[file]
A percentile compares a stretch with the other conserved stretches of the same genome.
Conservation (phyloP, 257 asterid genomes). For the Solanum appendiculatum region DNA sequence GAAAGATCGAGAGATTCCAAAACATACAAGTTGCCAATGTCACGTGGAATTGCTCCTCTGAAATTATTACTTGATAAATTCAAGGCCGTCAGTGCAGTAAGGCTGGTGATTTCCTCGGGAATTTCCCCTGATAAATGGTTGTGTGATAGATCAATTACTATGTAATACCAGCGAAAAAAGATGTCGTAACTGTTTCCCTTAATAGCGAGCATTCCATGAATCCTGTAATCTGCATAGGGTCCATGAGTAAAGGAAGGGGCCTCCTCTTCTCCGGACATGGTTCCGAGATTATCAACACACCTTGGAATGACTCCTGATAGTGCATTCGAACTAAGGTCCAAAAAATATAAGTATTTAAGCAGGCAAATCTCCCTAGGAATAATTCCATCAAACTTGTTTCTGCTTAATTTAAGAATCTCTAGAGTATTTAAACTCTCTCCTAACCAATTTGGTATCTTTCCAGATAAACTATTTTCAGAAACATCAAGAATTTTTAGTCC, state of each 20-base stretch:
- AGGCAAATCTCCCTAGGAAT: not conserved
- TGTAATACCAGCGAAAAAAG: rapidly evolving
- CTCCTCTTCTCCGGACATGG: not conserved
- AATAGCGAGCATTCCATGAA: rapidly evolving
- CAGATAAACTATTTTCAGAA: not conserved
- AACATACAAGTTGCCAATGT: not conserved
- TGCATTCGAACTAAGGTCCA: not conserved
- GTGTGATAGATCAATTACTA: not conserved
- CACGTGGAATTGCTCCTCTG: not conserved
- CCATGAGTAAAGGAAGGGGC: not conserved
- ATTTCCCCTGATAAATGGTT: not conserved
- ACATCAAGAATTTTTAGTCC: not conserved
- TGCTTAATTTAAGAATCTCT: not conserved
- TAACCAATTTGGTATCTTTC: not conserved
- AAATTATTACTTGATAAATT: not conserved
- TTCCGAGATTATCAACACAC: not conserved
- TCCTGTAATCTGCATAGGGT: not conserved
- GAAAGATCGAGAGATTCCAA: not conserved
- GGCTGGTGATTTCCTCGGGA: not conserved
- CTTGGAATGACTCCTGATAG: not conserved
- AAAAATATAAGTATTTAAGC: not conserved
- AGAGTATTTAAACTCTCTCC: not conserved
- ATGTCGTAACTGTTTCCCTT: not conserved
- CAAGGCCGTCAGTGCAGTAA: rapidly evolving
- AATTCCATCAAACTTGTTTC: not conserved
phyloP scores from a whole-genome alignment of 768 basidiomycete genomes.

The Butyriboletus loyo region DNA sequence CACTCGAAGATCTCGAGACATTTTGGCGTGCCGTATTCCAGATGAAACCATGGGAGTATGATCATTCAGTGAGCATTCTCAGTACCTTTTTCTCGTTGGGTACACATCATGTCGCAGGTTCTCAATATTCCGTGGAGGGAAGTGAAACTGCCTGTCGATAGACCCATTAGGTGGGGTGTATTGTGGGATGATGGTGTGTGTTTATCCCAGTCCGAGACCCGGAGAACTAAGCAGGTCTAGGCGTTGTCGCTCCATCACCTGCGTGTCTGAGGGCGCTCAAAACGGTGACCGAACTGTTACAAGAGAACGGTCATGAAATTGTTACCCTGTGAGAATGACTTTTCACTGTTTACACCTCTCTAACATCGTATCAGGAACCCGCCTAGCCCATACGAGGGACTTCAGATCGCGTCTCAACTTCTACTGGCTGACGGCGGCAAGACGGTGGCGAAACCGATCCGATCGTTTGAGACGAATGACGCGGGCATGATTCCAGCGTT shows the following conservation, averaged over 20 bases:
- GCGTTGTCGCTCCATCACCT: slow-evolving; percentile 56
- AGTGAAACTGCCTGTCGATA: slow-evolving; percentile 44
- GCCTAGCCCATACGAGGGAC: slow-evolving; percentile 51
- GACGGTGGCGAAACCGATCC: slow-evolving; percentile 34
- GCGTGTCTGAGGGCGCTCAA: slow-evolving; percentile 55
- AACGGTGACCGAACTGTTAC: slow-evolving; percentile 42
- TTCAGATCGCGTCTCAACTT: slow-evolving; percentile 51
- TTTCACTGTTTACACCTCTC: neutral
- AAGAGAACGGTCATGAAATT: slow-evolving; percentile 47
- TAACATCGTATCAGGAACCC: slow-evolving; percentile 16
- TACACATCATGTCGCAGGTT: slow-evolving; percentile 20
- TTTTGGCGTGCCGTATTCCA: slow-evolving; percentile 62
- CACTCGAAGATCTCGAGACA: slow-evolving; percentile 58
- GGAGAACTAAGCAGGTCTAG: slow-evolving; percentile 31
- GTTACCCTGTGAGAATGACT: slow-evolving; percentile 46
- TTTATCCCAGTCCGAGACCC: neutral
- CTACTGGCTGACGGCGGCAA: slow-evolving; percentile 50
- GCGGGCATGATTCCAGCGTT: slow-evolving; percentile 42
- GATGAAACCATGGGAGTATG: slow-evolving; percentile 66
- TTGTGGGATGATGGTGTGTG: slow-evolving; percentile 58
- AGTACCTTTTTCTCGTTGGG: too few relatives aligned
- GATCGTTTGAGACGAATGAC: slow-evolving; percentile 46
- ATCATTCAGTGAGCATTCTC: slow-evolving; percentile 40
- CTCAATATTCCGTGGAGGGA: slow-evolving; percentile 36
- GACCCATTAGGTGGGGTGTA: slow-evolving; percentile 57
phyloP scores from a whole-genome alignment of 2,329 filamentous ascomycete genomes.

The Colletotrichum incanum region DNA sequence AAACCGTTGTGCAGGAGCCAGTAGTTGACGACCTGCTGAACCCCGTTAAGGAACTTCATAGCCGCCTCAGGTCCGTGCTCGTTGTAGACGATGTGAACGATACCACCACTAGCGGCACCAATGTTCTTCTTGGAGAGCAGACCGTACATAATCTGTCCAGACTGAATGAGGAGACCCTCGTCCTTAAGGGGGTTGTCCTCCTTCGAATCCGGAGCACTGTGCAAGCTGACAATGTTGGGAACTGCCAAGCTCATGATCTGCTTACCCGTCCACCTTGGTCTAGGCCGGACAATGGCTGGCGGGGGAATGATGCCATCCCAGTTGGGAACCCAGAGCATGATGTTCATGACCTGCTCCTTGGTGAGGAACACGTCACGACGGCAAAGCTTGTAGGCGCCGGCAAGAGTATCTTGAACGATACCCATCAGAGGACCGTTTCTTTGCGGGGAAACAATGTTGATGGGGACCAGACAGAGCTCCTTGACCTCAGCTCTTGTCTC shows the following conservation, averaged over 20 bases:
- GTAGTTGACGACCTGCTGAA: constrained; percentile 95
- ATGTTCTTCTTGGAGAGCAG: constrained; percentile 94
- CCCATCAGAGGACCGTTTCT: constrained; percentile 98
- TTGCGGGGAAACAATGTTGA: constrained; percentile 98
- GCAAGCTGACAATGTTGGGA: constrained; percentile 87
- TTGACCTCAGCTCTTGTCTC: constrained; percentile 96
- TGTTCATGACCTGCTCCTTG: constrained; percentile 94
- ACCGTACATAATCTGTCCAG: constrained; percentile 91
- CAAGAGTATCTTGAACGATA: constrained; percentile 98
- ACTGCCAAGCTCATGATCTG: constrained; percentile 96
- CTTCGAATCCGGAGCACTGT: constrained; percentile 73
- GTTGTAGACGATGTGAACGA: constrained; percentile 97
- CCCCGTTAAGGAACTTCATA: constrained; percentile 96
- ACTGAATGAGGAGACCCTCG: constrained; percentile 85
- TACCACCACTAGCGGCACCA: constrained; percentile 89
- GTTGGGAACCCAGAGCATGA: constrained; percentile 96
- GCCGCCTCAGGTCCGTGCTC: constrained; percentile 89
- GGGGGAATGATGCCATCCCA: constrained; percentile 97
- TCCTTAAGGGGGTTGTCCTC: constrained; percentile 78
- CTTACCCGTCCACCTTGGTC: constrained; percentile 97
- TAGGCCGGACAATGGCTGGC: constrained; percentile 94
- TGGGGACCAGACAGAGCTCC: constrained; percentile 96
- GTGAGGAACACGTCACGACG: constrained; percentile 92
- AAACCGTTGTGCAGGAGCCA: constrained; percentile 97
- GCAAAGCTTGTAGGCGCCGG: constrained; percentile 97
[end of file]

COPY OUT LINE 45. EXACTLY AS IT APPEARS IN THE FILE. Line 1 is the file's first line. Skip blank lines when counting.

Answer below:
- TTTATCCCAGTCCGAGACCC: neutral